Although the issues underlying this appeal touch on matters of national importance, our task is straightforward— we must interpret the Settlement. Applying familiar principles of contract interpretation, we conclude that the Settlement unambiguously applies both to accompanied and unaccompanied minors, but does not create affirmative release rights for parents. We therefore affirm the district court in part, reverse in part, and remand."
It is hard to see how the U.S. government hopes to win the emergency stay motion. Is it a part of a political strategy to file and lose motions and appeals in the Ninth and then blame the "ultra-liberal" Ninth Circuit for trying to put the kibosh on the Trump's immigration plan?
The Immigration Court has steadily increased the number of cases it has completed. According to the latest court data updated through the end of January 2017 and analyzed by the Transactional Records Access Clearinghouse (TRAC) at Syracuse University, case completions during the first four months of FY 2017 are above the comparable period from last year. If this pace continues, this will mark the third year in a row that has seen an increase, and will represent a 17 percent rise since FY 2014. Removal orders after seeing little increase in their numbers since FY 2014, are up so far this year.
Unfortunately, this growth in case completions has been insufficient to stem the growing backlog of cases still waiting for resolution before the Immigration Court. At the end of January 2017, the court's backlog had increased to a record 542,411. Even if no additional cases were filed, the backlog now represents over a two and a half year workload for the court's judges, based upon its current capacity to handle the matters before it.
For more details, including the top ten states with the largest number of removal orders issued so far this FY, see this month's snapshot report here. Texas, California, Florida, Georgia, and New York at the top five states in terms of removals.
Monday, February 20, 2017
Countries affected by Trump travel suspension accounted for more than 900,000 U.S. entries since 2006
A Pew Research Center study shows that the seven nations affected by the January 27, 2017 executive order that prevents many of their citizens from entering the United States for 90 days accounted for 904,415 legal U.S. entries between fiscal years 2006 and 2015. This group includes visitors, students and diplomats as well as refugees and new lawful permanent residents.
Entries from the affected countries made up 0.2% of the more than 517 million total entries to the U.S. over the same period. (Entries include individuals visiting the U.S. as well as new lawful immigrants and refugees. They do not include unauthorized entries or asylum seekers. One person may account for multiple entries.)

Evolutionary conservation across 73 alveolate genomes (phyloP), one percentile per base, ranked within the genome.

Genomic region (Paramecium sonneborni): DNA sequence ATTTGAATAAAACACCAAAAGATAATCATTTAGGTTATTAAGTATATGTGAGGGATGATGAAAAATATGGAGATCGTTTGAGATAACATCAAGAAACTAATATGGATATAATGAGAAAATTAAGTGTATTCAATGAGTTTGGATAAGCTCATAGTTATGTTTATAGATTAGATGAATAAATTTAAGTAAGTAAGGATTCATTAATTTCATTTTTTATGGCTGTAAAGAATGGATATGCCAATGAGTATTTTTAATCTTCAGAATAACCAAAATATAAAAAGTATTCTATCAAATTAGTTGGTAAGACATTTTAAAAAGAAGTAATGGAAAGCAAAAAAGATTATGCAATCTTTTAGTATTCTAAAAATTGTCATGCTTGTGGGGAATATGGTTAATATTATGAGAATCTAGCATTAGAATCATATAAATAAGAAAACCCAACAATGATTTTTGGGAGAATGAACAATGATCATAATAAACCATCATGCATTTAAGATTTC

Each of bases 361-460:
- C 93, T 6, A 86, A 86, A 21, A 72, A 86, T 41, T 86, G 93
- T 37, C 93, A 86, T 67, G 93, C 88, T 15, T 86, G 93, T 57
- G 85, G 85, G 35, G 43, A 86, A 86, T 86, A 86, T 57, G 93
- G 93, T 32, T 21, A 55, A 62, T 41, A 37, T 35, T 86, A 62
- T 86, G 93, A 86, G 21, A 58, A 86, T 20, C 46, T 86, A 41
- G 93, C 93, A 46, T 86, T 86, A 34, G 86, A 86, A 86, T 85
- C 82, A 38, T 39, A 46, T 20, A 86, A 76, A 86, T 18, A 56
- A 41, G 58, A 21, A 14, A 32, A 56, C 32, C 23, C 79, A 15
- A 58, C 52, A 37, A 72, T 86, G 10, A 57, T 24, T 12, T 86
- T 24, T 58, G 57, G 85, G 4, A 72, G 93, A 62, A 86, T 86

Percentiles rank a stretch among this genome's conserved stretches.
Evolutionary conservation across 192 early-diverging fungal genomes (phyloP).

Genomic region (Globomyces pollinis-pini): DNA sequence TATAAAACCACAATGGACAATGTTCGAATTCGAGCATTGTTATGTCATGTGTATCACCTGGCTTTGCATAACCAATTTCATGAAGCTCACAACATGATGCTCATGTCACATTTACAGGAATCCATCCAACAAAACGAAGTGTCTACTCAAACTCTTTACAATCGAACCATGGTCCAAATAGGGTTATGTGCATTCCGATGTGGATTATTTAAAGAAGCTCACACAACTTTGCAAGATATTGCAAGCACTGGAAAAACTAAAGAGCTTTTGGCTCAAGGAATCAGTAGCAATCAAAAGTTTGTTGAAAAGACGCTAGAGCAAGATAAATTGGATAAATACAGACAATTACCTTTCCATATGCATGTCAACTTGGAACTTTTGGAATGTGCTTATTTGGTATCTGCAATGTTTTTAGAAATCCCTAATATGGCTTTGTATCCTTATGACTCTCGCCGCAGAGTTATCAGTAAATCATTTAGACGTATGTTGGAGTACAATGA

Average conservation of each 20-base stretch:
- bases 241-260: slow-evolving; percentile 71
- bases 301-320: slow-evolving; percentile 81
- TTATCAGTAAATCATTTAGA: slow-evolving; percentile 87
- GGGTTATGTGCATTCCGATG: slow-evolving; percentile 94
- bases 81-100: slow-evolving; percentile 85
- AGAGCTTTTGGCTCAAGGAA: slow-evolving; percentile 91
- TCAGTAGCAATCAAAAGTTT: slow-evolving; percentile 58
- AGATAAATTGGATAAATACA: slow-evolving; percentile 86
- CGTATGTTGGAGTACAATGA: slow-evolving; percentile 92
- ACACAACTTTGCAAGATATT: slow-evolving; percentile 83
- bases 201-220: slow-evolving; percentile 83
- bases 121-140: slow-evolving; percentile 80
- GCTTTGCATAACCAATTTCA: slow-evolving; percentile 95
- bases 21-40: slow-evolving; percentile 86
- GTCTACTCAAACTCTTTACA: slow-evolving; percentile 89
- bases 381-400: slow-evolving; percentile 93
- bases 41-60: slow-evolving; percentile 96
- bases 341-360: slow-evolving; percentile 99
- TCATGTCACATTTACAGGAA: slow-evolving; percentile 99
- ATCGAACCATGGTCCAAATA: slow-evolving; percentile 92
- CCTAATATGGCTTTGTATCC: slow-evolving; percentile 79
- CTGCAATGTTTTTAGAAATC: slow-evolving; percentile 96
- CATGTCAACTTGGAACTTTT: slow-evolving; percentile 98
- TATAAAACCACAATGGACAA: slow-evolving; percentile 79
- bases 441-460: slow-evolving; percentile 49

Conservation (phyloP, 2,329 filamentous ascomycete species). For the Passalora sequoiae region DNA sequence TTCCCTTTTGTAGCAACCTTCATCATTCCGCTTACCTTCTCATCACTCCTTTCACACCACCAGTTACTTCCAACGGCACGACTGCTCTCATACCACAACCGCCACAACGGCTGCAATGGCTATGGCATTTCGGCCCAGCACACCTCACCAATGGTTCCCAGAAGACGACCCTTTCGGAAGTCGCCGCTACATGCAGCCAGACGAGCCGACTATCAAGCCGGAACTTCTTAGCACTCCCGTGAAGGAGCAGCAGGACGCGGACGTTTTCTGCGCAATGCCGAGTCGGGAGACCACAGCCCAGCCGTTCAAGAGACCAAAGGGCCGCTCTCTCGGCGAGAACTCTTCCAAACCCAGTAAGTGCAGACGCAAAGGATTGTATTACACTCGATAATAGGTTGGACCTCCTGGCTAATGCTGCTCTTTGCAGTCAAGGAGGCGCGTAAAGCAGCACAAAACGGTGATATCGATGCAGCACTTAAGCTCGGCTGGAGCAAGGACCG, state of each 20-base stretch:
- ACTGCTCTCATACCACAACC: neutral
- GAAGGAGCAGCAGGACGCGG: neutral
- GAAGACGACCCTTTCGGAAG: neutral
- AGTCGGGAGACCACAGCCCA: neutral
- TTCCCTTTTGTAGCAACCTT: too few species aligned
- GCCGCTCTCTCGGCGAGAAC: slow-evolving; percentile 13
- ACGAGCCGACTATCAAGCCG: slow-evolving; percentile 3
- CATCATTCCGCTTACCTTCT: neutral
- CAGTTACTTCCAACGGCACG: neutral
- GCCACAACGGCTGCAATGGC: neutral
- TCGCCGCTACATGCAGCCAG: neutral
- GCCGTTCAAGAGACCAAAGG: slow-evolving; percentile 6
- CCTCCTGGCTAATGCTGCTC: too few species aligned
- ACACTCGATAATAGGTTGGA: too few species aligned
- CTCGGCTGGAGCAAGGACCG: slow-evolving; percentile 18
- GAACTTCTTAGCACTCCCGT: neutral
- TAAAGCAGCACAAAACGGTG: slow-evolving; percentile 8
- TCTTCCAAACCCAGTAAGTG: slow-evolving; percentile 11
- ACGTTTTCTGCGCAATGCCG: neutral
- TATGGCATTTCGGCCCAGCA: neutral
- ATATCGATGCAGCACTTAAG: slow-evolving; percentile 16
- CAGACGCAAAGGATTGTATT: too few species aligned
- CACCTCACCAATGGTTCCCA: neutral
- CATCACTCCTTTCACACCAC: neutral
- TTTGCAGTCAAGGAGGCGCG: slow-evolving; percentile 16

The order, signed by President Donald Trump on Jan. 27, specified that most citizens from Iran, Iraq, Libya, Somalia, Sudan, Syria and Yemen could not enter the U.S. until security procedures used to evaluate visa applications have been reviewed. (Diplomats and those traveling with visas for government officials are exempt from the ban.) The president’s new order also temporarily halted the U.S. refugee resettlement program for 120 days and indefinitely banned most Syrian refugees.
Prior to the executive order, citizens of the seven restricted countries were able to legally enter the U.S. in several ways. Official data are available on three categories of legal entrants: temporary immigrants, refugees and new lawful permanent residents.
In response to a court injunction barring the implementation of the executive order, President Trump reportedly will issue a new one, with more narrow travel restrictions on noncitizens from the same seven nations.
The number of international migrants worldwide has continued to grow rapidly in recent years. The migration pressures of this century can only be dealt with through comprehensive policies that give consideration to issues such as migration and development, forced migration and the challenges to migration. Successful international migration management also requires a highly cooperative approach across countries.
The International Centre for Parliamentary Studies is offering its professionally accredited specialist five-day training programme on how to best manage migration flows, the Professional Certificate in Strategic Migration Management which will take place in London from 15th - 19th May 2017 in London, UK.
Please do not hesitate to contact us directly for enquiries or registrations on either of these programmes on +44 20 3137 8648, or at email@example.com.